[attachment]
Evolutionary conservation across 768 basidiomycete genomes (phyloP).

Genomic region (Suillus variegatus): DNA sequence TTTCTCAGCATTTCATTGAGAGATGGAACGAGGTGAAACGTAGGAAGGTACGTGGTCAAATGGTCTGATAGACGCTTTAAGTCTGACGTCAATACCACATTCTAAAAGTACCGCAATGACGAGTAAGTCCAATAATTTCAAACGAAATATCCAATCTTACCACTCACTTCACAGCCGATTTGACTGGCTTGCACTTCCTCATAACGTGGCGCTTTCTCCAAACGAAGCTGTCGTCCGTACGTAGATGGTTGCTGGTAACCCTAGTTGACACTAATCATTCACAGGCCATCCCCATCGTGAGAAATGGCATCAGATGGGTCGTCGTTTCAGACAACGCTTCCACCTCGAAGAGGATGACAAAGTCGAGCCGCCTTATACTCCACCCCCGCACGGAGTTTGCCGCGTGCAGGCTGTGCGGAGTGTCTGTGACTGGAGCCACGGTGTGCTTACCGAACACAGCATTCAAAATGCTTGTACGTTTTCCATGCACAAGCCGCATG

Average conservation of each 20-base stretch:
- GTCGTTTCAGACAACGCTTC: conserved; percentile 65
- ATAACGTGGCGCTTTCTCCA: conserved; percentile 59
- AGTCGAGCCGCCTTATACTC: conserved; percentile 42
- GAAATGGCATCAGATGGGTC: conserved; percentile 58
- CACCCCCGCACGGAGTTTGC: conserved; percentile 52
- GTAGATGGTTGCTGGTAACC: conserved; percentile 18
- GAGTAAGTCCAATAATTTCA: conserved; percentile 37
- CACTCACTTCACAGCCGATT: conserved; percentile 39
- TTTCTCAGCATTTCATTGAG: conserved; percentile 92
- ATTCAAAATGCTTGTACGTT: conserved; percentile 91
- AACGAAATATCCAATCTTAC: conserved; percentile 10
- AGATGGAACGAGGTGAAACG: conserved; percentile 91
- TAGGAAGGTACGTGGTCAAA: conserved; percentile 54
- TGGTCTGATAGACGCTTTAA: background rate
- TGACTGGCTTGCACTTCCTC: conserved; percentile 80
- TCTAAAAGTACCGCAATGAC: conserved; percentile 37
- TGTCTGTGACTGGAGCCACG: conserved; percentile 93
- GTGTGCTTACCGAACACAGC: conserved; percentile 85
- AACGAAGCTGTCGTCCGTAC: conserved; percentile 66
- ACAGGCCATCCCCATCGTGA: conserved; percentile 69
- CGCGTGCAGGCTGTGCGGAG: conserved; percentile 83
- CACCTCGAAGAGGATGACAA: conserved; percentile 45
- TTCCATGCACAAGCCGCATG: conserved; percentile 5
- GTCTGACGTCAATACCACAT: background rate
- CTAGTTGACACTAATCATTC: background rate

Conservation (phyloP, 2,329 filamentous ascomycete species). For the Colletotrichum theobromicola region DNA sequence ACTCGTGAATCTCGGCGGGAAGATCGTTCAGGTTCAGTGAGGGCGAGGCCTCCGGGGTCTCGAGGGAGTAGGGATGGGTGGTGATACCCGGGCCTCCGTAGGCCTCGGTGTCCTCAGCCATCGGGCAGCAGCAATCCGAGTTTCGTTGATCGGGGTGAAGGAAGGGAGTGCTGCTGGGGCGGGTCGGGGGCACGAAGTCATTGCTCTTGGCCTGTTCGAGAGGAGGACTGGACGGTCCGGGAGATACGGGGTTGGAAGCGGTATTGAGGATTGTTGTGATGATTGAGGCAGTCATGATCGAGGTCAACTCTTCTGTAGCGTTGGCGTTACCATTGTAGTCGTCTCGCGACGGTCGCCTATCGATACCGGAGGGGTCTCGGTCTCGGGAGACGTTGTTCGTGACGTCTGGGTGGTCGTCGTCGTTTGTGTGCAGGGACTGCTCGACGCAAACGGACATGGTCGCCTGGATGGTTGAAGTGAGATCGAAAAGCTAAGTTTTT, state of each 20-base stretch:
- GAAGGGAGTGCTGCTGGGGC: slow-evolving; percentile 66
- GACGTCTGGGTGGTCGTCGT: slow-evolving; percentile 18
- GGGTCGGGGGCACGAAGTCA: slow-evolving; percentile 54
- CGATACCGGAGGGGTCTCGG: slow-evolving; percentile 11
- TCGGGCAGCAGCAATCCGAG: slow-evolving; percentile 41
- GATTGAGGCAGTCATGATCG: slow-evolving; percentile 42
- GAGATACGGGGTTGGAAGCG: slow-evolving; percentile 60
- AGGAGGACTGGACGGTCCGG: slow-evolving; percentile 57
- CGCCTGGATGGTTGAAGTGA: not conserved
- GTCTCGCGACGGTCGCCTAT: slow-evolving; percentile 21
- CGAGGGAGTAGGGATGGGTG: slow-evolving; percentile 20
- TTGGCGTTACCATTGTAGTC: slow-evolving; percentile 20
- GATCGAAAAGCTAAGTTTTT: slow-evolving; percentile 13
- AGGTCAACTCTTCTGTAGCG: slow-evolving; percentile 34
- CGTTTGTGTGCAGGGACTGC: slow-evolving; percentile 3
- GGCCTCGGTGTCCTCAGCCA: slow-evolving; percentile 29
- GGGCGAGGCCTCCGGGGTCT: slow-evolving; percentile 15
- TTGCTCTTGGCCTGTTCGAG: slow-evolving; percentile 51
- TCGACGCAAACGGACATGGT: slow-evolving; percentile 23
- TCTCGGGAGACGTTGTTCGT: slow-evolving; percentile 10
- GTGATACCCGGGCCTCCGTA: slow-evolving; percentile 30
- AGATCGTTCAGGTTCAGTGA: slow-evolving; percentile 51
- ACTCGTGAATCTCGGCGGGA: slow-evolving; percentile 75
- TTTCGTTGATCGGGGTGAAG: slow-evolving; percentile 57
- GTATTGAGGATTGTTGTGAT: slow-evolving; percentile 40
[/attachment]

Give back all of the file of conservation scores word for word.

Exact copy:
Evolutionary conservation across 768 basidiomycete genomes (phyloP).

Genomic region (Suillus variegatus): DNA sequence TTTCTCAGCATTTCATTGAGAGATGGAACGAGGTGAAACGTAGGAAGGTACGTGGTCAAATGGTCTGATAGACGCTTTAAGTCTGACGTCAATACCACATTCTAAAAGTACCGCAATGACGAGTAAGTCCAATAATTTCAAACGAAATATCCAATCTTACCACTCACTTCACAGCCGATTTGACTGGCTTGCACTTCCTCATAACGTGGCGCTTTCTCCAAACGAAGCTGTCGTCCGTACGTAGATGGTTGCTGGTAACCCTAGTTGACACTAATCATTCACAGGCCATCCCCATCGTGAGAAATGGCATCAGATGGGTCGTCGTTTCAGACAACGCTTCCACCTCGAAGAGGATGACAAAGTCGAGCCGCCTTATACTCCACCCCCGCACGGAGTTTGCCGCGTGCAGGCTGTGCGGAGTGTCTGTGACTGGAGCCACGGTGTGCTTACCGAACACAGCATTCAAAATGCTTGTACGTTTTCCATGCACAAGCCGCATG

Average conservation of each 20-base stretch:
- GTCGTTTCAGACAACGCTTC: conserved; percentile 65
- ATAACGTGGCGCTTTCTCCA: conserved; percentile 59
- AGTCGAGCCGCCTTATACTC: conserved; percentile 42
- GAAATGGCATCAGATGGGTC: conserved; percentile 58
- CACCCCCGCACGGAGTTTGC: conserved; percentile 52
- GTAGATGGTTGCTGGTAACC: conserved; percentile 18
- GAGTAAGTCCAATAATTTCA: conserved; percentile 37
- CACTCACTTCACAGCCGATT: conserved; percentile 39
- TTTCTCAGCATTTCATTGAG: conserved; percentile 92
- ATTCAAAATGCTTGTACGTT: conserved; percentile 91
- AACGAAATATCCAATCTTAC: conserved; percentile 10
- AGATGGAACGAGGTGAAACG: conserved; percentile 91
- TAGGAAGGTACGTGGTCAAA: conserved; percentile 54
- TGGTCTGATAGACGCTTTAA: background rate
- TGACTGGCTTGCACTTCCTC: conserved; percentile 80
- TCTAAAAGTACCGCAATGAC: conserved; percentile 37
- TGTCTGTGACTGGAGCCACG: conserved; percentile 93
- GTGTGCTTACCGAACACAGC: conserved; percentile 85
- AACGAAGCTGTCGTCCGTAC: conserved; percentile 66
- ACAGGCCATCCCCATCGTGA: conserved; percentile 69
- CGCGTGCAGGCTGTGCGGAG: conserved; percentile 83
- CACCTCGAAGAGGATGACAA: conserved; percentile 45
- TTCCATGCACAAGCCGCATG: conserved; percentile 5
- GTCTGACGTCAATACCACAT: background rate
- CTAGTTGACACTAATCATTC: background rate

Conservation (phyloP, 2,329 filamentous ascomycete species). For the Colletotrichum theobromicola region DNA sequence ACTCGTGAATCTCGGCGGGAAGATCGTTCAGGTTCAGTGAGGGCGAGGCCTCCGGGGTCTCGAGGGAGTAGGGATGGGTGGTGATACCCGGGCCTCCGTAGGCCTCGGTGTCCTCAGCCATCGGGCAGCAGCAATCCGAGTTTCGTTGATCGGGGTGAAGGAAGGGAGTGCTGCTGGGGCGGGTCGGGGGCACGAAGTCATTGCTCTTGGCCTGTTCGAGAGGAGGACTGGACGGTCCGGGAGATACGGGGTTGGAAGCGGTATTGAGGATTGTTGTGATGATTGAGGCAGTCATGATCGAGGTCAACTCTTCTGTAGCGTTGGCGTTACCATTGTAGTCGTCTCGCGACGGTCGCCTATCGATACCGGAGGGGTCTCGGTCTCGGGAGACGTTGTTCGTGACGTCTGGGTGGTCGTCGTCGTTTGTGTGCAGGGACTGCTCGACGCAAACGGACATGGTCGCCTGGATGGTTGAAGTGAGATCGAAAAGCTAAGTTTTT, state of each 20-base stretch:
- GAAGGGAGTGCTGCTGGGGC: slow-evolving; percentile 66
- GACGTCTGGGTGGTCGTCGT: slow-evolving; percentile 18
- GGGTCGGGGGCACGAAGTCA: slow-evolving; percentile 54
- CGATACCGGAGGGGTCTCGG: slow-evolving; percentile 11
- TCGGGCAGCAGCAATCCGAG: slow-evolving; percentile 41
- GATTGAGGCAGTCATGATCG: slow-evolving; percentile 42
- GAGATACGGGGTTGGAAGCG: slow-evolving; percentile 60
- AGGAGGACTGGACGGTCCGG: slow-evolving; percentile 57
- CGCCTGGATGGTTGAAGTGA: not conserved
- GTCTCGCGACGGTCGCCTAT: slow-evolving; percentile 21
- CGAGGGAGTAGGGATGGGTG: slow-evolving; percentile 20
- TTGGCGTTACCATTGTAGTC: slow-evolving; percentile 20
- GATCGAAAAGCTAAGTTTTT: slow-evolving; percentile 13
- AGGTCAACTCTTCTGTAGCG: slow-evolving; percentile 34
- CGTTTGTGTGCAGGGACTGC: slow-evolving; percentile 3
- GGCCTCGGTGTCCTCAGCCA: slow-evolving; percentile 29
- GGGCGAGGCCTCCGGGGTCT: slow-evolving; percentile 15
- TTGCTCTTGGCCTGTTCGAG: slow-evolving; percentile 51
- TCGACGCAAACGGACATGGT: slow-evolving; percentile 23
- TCTCGGGAGACGTTGTTCGT: slow-evolving; percentile 10
- GTGATACCCGGGCCTCCGTA: slow-evolving; percentile 30
- AGATCGTTCAGGTTCAGTGA: slow-evolving; percentile 51
- ACTCGTGAATCTCGGCGGGA: slow-evolving; percentile 75
- TTTCGTTGATCGGGGTGAAG: slow-evolving; percentile 57
- GTATTGAGGATTGTTGTGAT: slow-evolving; percentile 40